Topeka A woman with a history of mental illness who is accused of perpetrating a hoax on an Indiana couple by claiming to be their long-lost daughter was ordered held on $100,000 bond Friday.
Shawnee County District Judge Thomas Conklin also called Donna Lynette Walker a flight risk, based on her frequent moves across the nation. Jailed in Kansas as a fugitive, she is charged in Indiana with felony identity deception and misdemeanor false reporting.
During a brief court hearing, Conklin cited Walker's extensive psychiatric care, including visits this year to the Osawatomie State Hospital for the mentally ill and outpatient care at a Topeka behavioral clinic. He also said she has a least one conviction on record for creating a false alarm.
"She's, in my opinion, a potential flight risk based on what I think her mental condition is," Conklin said.
Walker, clad in a dark blue jumpsuit and shackled at the arms and legs, sat silently in the courtroom as her lawyer spoke on her behalf.
The attorney, Billy Rork, requested a lower bond, saying Walker was on medical disability. He also noted that she voluntarily turned herself in and was not a flight risk.
The judge disagreed and also asked that Walker sign a release for her medical records to be turned over to the court. Those records will be sealed. Conklin set Walker's next court appearance for 10 a.m. Wednesday.
Rork said he would file a motion seeking to have Walker's bond reduced. Rork said Walker would only be able to go free if someone else paid the bond.
Walker, 35, has said she only was trying to assist in the search for Shannon Marie Sherrill, who vanished in 1986 when she was 6 years old while playing hide-and-seek near the family's home outside Indianapolis.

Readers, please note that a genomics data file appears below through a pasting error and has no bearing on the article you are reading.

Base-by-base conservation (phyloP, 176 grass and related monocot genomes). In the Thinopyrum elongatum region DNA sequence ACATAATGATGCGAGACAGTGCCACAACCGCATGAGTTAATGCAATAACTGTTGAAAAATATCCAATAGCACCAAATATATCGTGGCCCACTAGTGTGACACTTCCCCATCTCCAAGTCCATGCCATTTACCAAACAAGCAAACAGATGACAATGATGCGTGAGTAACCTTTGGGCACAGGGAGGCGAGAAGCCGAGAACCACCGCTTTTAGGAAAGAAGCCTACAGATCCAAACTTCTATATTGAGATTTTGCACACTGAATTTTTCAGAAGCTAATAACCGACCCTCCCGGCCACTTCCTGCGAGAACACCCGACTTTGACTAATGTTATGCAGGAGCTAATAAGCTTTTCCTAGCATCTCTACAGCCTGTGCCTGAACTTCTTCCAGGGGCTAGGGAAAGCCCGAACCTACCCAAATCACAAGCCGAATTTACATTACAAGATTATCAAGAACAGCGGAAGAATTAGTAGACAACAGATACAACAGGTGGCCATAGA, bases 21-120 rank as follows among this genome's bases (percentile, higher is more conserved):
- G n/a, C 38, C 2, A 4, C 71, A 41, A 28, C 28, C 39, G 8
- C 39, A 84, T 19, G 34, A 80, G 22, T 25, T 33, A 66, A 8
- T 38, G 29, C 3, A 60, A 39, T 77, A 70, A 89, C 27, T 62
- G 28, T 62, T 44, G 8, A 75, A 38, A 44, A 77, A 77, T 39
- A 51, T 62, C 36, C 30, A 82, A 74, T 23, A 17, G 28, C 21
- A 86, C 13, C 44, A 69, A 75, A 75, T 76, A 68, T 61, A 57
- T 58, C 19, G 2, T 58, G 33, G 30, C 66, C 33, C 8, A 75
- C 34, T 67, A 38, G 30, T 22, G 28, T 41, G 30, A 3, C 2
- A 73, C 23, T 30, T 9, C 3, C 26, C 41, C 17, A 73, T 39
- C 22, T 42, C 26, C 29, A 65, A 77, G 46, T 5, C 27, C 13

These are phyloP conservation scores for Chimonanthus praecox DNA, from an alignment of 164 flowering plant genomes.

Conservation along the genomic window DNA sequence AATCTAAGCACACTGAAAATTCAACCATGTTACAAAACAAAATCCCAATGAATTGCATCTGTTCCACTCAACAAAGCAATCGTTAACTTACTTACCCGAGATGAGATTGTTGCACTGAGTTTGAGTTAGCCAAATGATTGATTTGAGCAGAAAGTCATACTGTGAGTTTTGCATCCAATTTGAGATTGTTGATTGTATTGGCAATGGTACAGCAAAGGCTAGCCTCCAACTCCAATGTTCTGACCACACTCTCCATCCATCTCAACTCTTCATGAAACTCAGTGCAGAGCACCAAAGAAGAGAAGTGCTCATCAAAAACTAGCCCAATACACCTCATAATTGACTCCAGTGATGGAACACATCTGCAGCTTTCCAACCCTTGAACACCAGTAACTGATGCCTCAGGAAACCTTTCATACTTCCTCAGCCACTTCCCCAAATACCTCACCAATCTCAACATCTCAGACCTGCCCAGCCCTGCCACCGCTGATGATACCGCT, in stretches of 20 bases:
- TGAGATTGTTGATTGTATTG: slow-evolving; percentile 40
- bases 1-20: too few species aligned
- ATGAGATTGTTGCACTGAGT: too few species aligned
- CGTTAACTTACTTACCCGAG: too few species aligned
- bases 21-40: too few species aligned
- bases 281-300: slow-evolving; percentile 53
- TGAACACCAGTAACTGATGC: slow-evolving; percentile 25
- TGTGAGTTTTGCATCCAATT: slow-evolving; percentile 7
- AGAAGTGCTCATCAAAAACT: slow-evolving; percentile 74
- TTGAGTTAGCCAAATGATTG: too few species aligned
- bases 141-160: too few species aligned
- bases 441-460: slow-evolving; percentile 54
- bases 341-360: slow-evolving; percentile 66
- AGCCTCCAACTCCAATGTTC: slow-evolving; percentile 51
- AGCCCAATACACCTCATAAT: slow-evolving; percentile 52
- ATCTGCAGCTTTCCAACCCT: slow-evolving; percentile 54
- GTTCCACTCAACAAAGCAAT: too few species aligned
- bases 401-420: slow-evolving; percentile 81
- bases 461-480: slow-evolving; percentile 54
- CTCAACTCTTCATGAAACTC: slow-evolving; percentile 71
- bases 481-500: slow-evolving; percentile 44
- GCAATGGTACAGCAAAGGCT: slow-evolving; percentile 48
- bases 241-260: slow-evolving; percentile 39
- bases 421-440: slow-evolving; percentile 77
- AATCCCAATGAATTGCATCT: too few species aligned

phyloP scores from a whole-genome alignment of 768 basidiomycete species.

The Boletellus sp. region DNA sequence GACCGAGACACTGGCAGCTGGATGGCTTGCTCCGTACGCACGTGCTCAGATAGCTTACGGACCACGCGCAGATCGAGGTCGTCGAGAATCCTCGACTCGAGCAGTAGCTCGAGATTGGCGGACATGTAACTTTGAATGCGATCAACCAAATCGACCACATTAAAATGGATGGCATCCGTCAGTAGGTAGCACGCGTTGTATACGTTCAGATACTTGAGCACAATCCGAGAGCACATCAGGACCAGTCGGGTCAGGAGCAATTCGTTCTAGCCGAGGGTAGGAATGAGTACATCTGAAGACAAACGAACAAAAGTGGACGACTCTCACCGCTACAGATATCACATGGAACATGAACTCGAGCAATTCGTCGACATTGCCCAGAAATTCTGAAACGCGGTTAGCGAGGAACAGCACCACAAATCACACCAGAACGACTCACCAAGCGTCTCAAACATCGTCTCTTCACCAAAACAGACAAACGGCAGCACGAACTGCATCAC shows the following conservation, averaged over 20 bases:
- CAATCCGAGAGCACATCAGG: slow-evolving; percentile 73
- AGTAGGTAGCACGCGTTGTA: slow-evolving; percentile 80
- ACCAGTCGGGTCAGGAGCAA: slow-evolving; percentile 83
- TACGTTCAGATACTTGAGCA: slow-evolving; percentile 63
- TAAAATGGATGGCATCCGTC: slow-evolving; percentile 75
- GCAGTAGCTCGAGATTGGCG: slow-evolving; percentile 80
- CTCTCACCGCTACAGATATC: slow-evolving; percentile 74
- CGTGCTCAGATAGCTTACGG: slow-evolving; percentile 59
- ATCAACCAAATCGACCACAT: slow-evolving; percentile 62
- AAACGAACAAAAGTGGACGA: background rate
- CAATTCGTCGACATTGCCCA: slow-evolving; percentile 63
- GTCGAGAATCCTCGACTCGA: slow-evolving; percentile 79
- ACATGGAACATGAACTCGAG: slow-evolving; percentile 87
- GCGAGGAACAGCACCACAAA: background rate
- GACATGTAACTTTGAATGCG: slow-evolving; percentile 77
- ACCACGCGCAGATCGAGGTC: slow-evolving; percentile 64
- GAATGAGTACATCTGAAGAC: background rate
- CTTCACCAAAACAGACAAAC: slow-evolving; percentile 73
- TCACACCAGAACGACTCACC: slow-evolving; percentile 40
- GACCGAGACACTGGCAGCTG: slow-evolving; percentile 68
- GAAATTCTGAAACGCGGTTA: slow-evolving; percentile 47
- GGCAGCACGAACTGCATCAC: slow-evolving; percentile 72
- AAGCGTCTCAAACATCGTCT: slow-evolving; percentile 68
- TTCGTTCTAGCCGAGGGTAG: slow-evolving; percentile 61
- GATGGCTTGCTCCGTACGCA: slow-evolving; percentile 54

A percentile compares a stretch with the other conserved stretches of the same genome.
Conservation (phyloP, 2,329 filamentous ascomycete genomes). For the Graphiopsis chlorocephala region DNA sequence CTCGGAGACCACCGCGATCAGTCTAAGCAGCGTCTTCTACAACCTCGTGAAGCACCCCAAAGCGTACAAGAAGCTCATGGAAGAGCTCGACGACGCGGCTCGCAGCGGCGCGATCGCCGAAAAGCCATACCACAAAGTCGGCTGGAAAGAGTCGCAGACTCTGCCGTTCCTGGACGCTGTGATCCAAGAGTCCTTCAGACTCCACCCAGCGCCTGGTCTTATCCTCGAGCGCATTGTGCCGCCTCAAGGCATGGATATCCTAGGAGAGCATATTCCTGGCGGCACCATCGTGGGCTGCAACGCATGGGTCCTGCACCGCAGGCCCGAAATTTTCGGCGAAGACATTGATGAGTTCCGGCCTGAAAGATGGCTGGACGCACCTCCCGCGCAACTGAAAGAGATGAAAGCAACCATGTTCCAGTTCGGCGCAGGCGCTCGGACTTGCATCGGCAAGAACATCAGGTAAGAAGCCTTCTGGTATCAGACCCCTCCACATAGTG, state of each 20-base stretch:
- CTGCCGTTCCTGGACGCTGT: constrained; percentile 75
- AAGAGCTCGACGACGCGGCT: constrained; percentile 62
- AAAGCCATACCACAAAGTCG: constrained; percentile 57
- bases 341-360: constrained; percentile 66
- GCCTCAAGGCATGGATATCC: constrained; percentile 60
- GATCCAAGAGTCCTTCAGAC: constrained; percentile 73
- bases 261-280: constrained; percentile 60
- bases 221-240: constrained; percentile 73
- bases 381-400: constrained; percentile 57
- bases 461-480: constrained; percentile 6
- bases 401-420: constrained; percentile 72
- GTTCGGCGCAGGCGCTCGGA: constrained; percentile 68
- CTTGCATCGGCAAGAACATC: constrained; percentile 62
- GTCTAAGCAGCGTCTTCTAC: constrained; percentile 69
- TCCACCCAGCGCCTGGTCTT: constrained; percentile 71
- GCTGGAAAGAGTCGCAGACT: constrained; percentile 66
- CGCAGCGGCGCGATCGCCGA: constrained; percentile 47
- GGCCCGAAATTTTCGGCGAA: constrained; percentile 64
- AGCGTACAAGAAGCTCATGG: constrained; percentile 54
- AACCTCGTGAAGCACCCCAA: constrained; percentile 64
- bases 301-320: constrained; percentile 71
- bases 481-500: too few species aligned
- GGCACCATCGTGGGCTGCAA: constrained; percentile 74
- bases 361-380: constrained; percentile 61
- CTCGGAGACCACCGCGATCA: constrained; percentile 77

Dorothy Sherrill, the mother of the missing girl, said she was relieved to hear of Walker's arrest and hoped she would be sent back to Indiana to "get everything she deserves." Despite the alleged hoax, Sherrill said, "I'm not going to give up on my daughter."
Authorities said that last weekend, Walker called the girl's parents and claimed she was their daughter. Sherrill's family members were crushed, and her father, Mike, reduced to tears, when they learned Wednesday that it was a lie.
Rork said Walker would fight extradition from Kansas to Indiana. He said Walker contacted authorities because she was not certain that any criminal activity had taken place.
"I haven't been convinced that a crime has occurred," Rork said.
He said he also questions which state would have jurisdiction, if a crime did occur, because the telephone calls were made by Walker in Kansas.
Todd Meyer, the prosecutor in Boone County, Ind., said on "Good Morning America" Friday that Walker's account was a "complete fabrication" and that he did not think she had any legitimate information to offer about the case.
"I had to review all the facts as they were coming in very quickly, and it's very clear to me at this point in time that Donna Walker acted in a criminal context," Meyer said. He said Walker has represented herself as the lost child "as well as many other individuals."
Under Kansas law and an interstate compact, the governor has no choice but to sign an extradition request from another state if the documents from that state are in their proper form. Extradition hearings in district court are uncommon, but the process still can take up to a month even in routine cases.